For a complete list of Acid Stain Color Activation Times click here
Hot, dry conditions can cause acid stain to prematurely dry before properly reacting with the concrete. For best results, slightly dampen the surface before applying acid stain to outdoor concrete. Sealers should not be applied to concrete over 90 F. For outdoor projects, apply sealers either late in the evening or early in the morning when concrete temperatures are at their lowest.
Check your stain’s activation time before beginning the job. Stains can be left on the surface for longer, but not less, than the activation time.
- If you are working on a concrete countertop project or attempting to stain separate rooms the same color, use a timer to insure equivalent activation times for each countertop section or room.
- Remember to spray a second coat of stain over the dried residue of the first coat to assure complete coverage.
- Do not walk on wet residue.
- If you must walk on the processing surface, use acid stain resistant spiked shoes to prevent marks or shoe impressions on the surface. You can use golf shoes, football cleats, or plastic bags over stocking feet.
- We do not recommend Avocado, Azure Blue, Seagrass, or Shifting Sand concrete acid stain for outdoor use.
Keep in mind that all concrete surfaces are not alike. Although acid staining overlaid surfaces generally produces similar results to that of new concrete slabs, variation between products can occur. To assure the desired results, always prepare a small test area prior to beginning any acid stain project.
How Long Does Acid Stain Take To Dry?
Different stains require varying amounts of time to activate and fully color the concrete, generally from 2 – 8 hours. See our Acid Stain Color Activation Times Chart for details. Be sure to check the acid stain color activation time before starting a project to ensure full surface coloring. For the most color from a given stain, spray another coat over the dried residue.
3. Neutralizing and Removing Residue
Once the residue has dried and the stain has been given at least the recommended minimum time to react, the surface should be neutralized and all debris or excess stain removed in the following manner:
- Prepare a solution using baking soda at a ratio of 1-2 tablespoons of soda per gallon of water.
- Thoroughly spread the solution across the slab, scouring with a nylon scrub brush where needed to remove residue.
- You can also use a wet/dry vacuum for indoor projects.
- For applications including Penetrating Hardener/Sealer, consider repeating this step to be absolutely certain all concrete acid stain has been neutralized before cleaning.
- Wash the surface carefully using clean water until nothing but clear water is visible.
- All residue and excess color must be removed from the floor BEFORE leaving to dry.
- For stubborn residue or porous surfaces, use a floor soap or organic degreaser to aid in the removal.
- The clean, wet surface will be the approximate color of the final sealed surface.
- Leave to dry.
- After the surface has completely dried, the floor should be ready to seal.
4. Sealing the Color
After the surface has been neutralized, cleaned and has thoroughly dried, the acid stained floor must be sealed with an appropriate concrete sealer. See how-to guide
specific to your sealer purchase.
DO NOT apply masking or duct-tape to a stained and sealed surface. The tape will adhere to the sealer and damage the acid stain finish.
5. Waxing Indoor Surfaces
- After sealing, applying Concrete Floor Wax and Polish to your surface is a critical final step in maintaining interior decorative concrete.
- Wax protects the finished surface but does not replace the need for sealer on your floor.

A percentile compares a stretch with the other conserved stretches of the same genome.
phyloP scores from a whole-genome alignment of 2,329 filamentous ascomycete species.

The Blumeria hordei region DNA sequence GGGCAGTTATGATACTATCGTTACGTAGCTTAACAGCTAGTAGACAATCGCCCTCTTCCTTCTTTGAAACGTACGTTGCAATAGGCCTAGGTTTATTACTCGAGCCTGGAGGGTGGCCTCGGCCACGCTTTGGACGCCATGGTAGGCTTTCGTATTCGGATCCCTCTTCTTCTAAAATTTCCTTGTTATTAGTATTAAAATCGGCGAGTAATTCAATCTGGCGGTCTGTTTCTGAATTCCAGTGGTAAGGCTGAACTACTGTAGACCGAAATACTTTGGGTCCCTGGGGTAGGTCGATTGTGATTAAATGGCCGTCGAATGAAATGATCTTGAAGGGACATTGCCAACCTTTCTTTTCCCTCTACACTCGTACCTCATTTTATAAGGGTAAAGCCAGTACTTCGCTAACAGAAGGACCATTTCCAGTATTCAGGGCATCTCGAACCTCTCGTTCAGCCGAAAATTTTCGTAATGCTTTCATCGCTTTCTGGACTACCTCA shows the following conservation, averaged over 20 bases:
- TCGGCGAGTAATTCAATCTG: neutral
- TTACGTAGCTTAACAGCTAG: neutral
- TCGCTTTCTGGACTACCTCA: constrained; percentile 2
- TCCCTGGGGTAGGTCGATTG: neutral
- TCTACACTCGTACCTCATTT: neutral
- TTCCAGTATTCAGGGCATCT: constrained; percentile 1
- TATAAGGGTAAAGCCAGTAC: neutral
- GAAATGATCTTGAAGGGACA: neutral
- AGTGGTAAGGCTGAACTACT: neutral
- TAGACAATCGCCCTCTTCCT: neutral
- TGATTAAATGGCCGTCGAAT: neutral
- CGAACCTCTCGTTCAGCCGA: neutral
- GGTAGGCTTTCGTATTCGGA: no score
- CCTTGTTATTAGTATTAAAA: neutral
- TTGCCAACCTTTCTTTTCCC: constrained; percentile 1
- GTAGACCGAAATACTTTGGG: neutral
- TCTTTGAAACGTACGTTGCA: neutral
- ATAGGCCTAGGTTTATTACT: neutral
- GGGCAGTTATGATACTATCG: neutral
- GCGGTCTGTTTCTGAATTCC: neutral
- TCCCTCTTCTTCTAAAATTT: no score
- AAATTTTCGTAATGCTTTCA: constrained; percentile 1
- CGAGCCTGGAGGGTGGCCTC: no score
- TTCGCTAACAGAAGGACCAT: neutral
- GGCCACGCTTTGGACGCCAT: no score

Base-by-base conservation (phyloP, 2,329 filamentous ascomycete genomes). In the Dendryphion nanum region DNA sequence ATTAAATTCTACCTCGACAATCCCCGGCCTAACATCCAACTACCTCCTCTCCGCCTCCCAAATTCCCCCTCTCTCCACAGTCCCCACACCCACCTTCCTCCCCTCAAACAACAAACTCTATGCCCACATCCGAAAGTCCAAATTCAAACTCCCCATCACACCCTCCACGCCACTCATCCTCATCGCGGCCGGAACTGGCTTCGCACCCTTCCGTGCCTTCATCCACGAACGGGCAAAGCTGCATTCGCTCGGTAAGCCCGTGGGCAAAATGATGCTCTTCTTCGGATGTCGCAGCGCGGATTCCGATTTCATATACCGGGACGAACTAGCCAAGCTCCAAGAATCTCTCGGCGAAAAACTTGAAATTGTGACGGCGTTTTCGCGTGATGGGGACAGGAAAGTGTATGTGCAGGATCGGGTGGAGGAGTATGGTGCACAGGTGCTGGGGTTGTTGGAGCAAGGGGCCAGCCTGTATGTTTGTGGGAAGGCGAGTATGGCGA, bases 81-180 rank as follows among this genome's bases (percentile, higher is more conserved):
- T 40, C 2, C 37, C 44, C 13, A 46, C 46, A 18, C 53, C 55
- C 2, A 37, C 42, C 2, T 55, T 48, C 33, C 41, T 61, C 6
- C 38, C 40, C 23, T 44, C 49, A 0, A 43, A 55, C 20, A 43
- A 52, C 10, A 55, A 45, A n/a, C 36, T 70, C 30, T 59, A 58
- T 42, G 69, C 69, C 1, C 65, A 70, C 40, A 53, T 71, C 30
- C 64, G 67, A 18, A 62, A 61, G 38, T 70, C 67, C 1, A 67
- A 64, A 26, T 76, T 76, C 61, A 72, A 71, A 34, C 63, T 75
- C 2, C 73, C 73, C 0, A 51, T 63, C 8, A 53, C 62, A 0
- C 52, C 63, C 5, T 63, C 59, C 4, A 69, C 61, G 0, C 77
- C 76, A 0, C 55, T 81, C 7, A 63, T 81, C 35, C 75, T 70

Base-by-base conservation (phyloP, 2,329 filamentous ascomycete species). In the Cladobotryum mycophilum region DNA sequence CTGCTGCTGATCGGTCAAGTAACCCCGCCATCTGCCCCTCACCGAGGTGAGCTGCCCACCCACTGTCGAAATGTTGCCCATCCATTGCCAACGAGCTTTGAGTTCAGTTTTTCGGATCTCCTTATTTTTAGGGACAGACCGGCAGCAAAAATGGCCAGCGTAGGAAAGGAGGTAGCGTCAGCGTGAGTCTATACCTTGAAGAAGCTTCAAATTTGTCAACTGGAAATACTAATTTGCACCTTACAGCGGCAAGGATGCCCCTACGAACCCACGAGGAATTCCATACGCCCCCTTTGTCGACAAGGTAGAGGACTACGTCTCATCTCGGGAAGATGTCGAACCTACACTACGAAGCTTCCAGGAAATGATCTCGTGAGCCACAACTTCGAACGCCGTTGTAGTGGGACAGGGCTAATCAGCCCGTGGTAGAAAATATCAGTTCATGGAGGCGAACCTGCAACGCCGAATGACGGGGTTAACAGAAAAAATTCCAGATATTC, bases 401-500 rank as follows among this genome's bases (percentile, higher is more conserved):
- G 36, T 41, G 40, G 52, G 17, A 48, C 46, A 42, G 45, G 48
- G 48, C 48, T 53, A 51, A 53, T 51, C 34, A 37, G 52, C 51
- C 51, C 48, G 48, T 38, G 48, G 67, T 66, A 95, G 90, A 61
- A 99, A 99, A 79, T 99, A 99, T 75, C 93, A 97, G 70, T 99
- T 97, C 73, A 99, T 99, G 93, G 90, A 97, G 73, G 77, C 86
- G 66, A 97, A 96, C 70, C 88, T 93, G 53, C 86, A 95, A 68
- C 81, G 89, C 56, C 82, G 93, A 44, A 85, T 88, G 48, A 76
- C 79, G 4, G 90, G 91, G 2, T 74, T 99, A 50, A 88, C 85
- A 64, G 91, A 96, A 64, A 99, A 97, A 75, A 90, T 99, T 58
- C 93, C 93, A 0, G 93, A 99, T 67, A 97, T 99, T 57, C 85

- While sealer penetrates into the pores of your concrete and maintains your floor’s color, wax is a topical coat designed to serve as a barrier between daily wear and tear and your floor’s sealed surface.
- If properly waxed and maintained, you’ll never need to seal again! Remember, floor polish is intended for interior applications only and should not be applied outdoors.
- Allow for 48-72 hours dry time for floors sealed with solvent based sealers before applying Residential or Commercial Wax.
- Before waxing thoroughly clean all dirt and debris from the surface using warm soapy water or water mixed with a light organic degreaser.
- Do not use harsh chemicals such as xylene, lacquer thinner, adhesive remover or similar products. These chemicals will remove your sealer and ruin the finish on your decorative concrete.
- First mop the floor with the cleaning solution then mop again using water only. Finally, leave the floor to dry making certain all residue has been removed from the floor.
- After the surface has dried, apply either the residential or commercial wax with either a sponge mop with wringer attachment, floor coater or trim pad. Pour the floor polish into a paint tray and use the ridges to purge the applicator of excess polish before applying.
- The thinner the coat, the stronger each layer of floor polish will be.
- For the first application, apply 2-3 thin coats floor polish allowing each coat to dry completely before applying the next.
- To limit the possibility of streaking, apply the first coat "east to west" (across the width of the room) and the second coat "north to south" (down the lenght of the romm from back to front).
- Before allowing traffic on the floor, test the wax by applying pressure to the surface with your fingernail.
- If the surface dents the wax will require more time to dry. Select commercial wax over residential wax if large dogs will routinely be on the floors.
- Buffing in this instance would be optional.
- Depending traffic, the floor should be waxed approximately every 3-8 months.
- Before reapplying, walk the surface of the floor to determine if spot waxing will suffice.
- Always clean the floor thoroughly before application.
- Cold Temperature Warning: DO NOT apply water-based concrete sealers or floor waxes when surface temperatures are below 65°F (18°C)
- Turn on the central heat and air and set it to 75°F (24°C) to raise the floor temperature before applying.
- Lay a flat thermometer covered with a towel on the floor for 5-10 mins, or use an infrared thermometer to confirm floor temperature.
- All heating sources and overhead fans must be turned off during application.
- In-floor heating should be set at 60 to 65 (16 to 18°C ) before and turned off during the application process.
- Fans and heat can be turned on after application to aid with drying.
- Do not allow wax to freeze.
Disclaimer: Direct Colors does not warrant or guarantee outcomes. Concrete variations or improper application may cause unintended results. test Products in an inconspicuous or small area and fully cure to ensure compatibility and desired result.